I grew up visiting the local grange in the small town of Los Olivos, California. The lawn outside was always abuzz with activity. Picnic tables were laden with potlucks, babies lounged on blankets, and streamers were flying high. It was the place where everything in our town happened, at least that’s how it always seemed to me. We went to the grange to see films, attend dances, and sit through my parents’ boring grownup meetings. There was a close-knit spirit of support, collaboration, and family that I rarely see anymore. Read more
If you meander down the DIY road long enough, you will end up doing things that are far from easy or convenient. You stop thinking about the time it takes to complete a project and begin focusing on the value to the end result, liker the integrity in knowing that your entire dinner can be traced back to your own property. Part of the DIY thrill is that the steps encourage you to keep digging deeper. What starts one year as a nice gift to your neighbors of dried, home grown herbs might result in the decision to add salt crystals you harvested from local seawater to the next batch.
When it comes to baking, the next DIY frontier is grinding whole grains into flour. Read more
The U.S. maple syrup season ended around Easter this year, making it short and sweet. A long, cold winter in New England prohibited the right combination of freeze and thaw that maple trees need to let their sap flow until March; even when they did flow, they were off to a slow start. Read more
Many of us will ante up the extra dollar or two for sustainable food, or food that we believe closes the gap between producer and consumer, knowing that where we spend our money has power. But how does that approach apply to the other things we consume? Read more
Thirty-four years ago the very first EcoFarm conference took place in Winters, CA. It was called “To Husband, The Earth” and was the brainchild of Amigo Bob Cantisano. At the time, he was running the only organic farm supply company and thought it would be valuable to create an event for farmer friends to gather. So he sent out a mailing and 45 people showed up for a big potluck. Read more
I’m writing this as my parents and my in-laws are about to descend upon our tiny household for Thanksgiving. This is the first year we are hosting and my husband’s parents decided to make the trek from upstate New York for the occasion and to bond with our 15-month-old daughter before she becomes a teenager. Read more
If you’re up on sustainable farming, chances are good that you’ve heard of The Greenhorns. But, if by some chance you have not, let me fill you in. The non-profit organization was founded in 2007 by Severine von Tscharner Fleming with the primary goal of promoting and supporting the young farmer movement in America. Their first project, the eponymous documentary The Greenhorns brought attention to the plight of young farmers and introduced viewers to a myriad of grassroots endeavors. Through new media production, events, publications, workshops, and actual farming, The Greenhorns aim to organize, build, and bring attention to a network of budding agrarians. I’m happy to report that the latest Greenhorns project has arrived and it’s an impressive body of work that deserves some attention. The 2013 New Farmer’s Almanac is an adventure. Read more
Of all the life changes that having a baby brings on, perhaps the most pivotal is that it makes you examine what would happen to this new little being if you were suddenly gone. Our own mortality is abruptly mirrored back to us with the entrance of offspring, so some of us sign up for life insurance, talk about creating trust accounts, or set up legal documents and wills. I think that to truly take care of our children and create a stronger sense of security, separate from the paperwork and bureaucracy, parents need to take care of themselves first. And there is no better time like the fresh spring season to start. Luckily, we have Rebecca Katz’s newest book, The Longevity Kitchen , to guide us. Read more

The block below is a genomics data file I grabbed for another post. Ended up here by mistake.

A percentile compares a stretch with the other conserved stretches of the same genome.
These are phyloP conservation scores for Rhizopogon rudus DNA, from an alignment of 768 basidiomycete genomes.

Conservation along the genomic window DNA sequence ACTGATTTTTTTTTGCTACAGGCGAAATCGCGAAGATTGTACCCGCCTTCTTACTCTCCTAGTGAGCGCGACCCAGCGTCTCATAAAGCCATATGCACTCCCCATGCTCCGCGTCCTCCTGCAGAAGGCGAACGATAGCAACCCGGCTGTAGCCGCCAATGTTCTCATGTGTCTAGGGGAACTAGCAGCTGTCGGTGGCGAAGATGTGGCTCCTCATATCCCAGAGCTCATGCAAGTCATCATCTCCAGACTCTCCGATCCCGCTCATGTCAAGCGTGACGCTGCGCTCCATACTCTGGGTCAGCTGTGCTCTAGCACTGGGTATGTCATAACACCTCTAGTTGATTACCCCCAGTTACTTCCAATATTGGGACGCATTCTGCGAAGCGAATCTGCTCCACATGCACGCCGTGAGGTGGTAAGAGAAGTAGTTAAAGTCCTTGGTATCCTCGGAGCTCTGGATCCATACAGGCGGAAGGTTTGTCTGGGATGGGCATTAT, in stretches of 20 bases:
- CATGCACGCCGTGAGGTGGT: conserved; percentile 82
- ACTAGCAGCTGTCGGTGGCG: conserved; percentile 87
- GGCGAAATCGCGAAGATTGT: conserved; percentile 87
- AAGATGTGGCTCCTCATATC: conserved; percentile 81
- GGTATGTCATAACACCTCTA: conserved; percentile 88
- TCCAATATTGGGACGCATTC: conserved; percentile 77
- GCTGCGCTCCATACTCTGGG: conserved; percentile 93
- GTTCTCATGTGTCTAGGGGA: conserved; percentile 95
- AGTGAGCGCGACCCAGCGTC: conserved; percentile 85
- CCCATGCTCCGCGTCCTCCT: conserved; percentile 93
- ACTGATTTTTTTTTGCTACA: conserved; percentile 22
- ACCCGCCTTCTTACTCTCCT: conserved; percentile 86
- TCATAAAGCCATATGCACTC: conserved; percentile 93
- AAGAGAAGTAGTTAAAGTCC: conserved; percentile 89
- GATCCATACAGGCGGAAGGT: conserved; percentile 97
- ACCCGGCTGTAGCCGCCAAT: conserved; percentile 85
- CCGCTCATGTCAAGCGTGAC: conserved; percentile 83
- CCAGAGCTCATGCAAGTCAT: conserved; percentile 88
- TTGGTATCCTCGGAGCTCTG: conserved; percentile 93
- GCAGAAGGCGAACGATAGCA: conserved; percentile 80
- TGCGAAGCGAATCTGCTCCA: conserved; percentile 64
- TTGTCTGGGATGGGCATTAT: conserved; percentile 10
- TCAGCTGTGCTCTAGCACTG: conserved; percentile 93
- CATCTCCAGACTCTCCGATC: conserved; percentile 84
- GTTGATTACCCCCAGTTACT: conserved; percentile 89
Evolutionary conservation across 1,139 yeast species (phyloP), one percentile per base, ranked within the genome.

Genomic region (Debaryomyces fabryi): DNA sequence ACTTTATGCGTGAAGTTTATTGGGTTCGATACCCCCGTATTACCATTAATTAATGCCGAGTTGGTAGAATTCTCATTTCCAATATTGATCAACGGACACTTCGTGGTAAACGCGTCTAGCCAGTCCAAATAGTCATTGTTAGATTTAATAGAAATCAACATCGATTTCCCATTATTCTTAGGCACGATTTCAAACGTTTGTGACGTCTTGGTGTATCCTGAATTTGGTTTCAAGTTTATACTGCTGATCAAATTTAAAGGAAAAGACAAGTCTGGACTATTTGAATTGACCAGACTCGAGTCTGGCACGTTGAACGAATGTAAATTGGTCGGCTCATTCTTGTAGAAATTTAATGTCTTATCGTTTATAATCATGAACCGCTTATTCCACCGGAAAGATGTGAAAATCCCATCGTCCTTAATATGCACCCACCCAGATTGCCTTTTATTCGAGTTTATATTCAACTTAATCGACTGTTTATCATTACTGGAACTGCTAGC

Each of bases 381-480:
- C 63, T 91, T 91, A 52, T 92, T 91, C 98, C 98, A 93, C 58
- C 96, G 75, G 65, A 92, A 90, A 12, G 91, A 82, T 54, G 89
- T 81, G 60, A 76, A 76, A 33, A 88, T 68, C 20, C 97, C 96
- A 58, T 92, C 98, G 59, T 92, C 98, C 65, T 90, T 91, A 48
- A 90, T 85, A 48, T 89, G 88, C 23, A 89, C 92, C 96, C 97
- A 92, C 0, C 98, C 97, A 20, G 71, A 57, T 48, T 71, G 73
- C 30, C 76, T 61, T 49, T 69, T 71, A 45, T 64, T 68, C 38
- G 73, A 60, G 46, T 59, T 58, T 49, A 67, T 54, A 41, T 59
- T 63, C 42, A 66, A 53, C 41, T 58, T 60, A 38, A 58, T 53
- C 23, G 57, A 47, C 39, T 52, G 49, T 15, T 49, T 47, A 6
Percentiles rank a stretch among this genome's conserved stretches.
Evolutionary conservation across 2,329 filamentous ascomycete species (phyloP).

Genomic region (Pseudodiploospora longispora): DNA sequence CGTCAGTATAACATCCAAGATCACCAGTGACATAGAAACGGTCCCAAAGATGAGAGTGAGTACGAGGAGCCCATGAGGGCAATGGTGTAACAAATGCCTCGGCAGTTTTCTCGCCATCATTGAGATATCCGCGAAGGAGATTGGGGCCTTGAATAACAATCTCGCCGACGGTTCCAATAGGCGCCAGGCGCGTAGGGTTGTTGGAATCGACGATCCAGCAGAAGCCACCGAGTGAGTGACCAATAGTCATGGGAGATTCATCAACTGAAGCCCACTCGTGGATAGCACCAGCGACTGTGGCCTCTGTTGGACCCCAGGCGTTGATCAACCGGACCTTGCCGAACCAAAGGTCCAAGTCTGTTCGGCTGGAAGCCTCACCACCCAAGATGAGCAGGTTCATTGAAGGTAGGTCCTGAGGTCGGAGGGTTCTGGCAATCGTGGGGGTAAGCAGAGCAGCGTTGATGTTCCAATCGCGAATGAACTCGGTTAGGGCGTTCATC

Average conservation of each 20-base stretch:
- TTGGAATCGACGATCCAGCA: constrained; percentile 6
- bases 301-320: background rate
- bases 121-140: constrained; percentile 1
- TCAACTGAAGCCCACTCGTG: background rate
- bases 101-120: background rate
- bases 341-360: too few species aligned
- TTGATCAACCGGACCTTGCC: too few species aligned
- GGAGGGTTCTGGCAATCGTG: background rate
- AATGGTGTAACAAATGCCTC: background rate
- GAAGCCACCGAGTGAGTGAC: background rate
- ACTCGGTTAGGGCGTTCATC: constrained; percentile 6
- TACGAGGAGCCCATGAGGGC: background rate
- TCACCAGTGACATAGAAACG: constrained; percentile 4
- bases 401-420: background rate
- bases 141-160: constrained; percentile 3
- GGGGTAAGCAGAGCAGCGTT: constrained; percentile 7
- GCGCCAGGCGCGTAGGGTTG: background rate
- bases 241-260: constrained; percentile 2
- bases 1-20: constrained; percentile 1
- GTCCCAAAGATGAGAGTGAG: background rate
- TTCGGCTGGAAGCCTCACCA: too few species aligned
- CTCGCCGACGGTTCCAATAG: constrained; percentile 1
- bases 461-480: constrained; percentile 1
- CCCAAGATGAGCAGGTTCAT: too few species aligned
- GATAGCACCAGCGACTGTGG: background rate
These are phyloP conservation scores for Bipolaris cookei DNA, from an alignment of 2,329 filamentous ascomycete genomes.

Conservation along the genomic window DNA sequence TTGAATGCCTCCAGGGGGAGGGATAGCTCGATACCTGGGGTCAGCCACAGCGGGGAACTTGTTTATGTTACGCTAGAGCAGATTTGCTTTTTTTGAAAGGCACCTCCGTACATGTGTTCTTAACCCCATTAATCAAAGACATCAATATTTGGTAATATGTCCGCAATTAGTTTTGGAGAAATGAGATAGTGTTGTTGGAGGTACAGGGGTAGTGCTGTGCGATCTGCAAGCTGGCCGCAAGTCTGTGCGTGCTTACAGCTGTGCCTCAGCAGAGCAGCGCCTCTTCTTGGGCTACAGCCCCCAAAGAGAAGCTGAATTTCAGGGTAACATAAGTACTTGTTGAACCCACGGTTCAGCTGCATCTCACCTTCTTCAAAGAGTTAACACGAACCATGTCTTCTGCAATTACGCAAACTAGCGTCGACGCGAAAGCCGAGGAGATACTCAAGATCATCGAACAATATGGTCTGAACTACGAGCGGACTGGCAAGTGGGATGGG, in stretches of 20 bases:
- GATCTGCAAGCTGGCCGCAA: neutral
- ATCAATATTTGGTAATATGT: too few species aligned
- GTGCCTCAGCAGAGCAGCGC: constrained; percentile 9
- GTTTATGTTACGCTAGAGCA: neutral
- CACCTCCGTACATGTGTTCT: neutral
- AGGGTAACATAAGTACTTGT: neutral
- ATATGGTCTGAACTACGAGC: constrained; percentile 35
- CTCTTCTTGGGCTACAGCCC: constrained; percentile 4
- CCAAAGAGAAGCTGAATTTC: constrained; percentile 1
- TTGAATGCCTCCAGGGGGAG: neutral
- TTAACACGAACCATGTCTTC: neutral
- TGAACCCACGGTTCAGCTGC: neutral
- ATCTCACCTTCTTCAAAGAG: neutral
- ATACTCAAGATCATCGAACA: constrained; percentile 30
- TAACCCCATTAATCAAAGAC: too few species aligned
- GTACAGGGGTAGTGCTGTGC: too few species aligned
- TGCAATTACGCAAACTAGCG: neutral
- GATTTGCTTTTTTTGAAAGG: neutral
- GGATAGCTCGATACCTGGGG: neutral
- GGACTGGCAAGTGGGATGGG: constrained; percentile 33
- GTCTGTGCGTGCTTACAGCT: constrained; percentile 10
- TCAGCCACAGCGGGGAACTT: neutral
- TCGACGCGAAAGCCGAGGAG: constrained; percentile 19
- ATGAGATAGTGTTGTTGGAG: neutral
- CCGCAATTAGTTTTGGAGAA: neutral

It’s hard to believe, but this year marks the third annual Good Food Awards, in which American food producers are celebrated and recognized for their work towards responsibly crafted and delicious edibles. The 2013 finalists in nine categories: beer, charcuterie, cheese, chocolate, coffee, confections (new addition!), pickles, preserves and spirits were announced at the end of November, and will gather at a gala awards ceremony coming up at the Ferry Building in San Francisco on January 18th. The following day, all of the winners will present their goods at a bustling Marketplace, an exclusive chance for the public to access this bevy of products in one place. Read more
Before Whole Foods, Martha Stewart and Anthropologie got wind of Anarchy In a Jar, Laena McCarthy’s jam, jelly and preserves company was simply a way to put her passion into practice. She grew up watching her mom can food, and then in college, made the connection between those early impressions of DIY sustainability with a new curiosity for food politics.
A botched batch of strawberry jam eventually led to launching her own company in 2009, amidst what McCarthy describes in her new cookbook, Jam On, as “a food-production renaissance blossoming in Brooklyn.” Perhaps it was luck, as she says, or perhaps her key to success is her innovative ingredient combinations, sourcing directly from small farms, or choosing to recreate recipes with less sugar than usual. What began as a revolutionary idea against the norm, to share with the public pure, concentrated, clean flavors, is today flourishing from coast to coast. Although somewhat ironic, from “anarchy” to popularity, the wide approval is a heartening sign that the consumer is primed for knowing more about where their food comes from. And in this case, that food happens to be quite delicious. Read more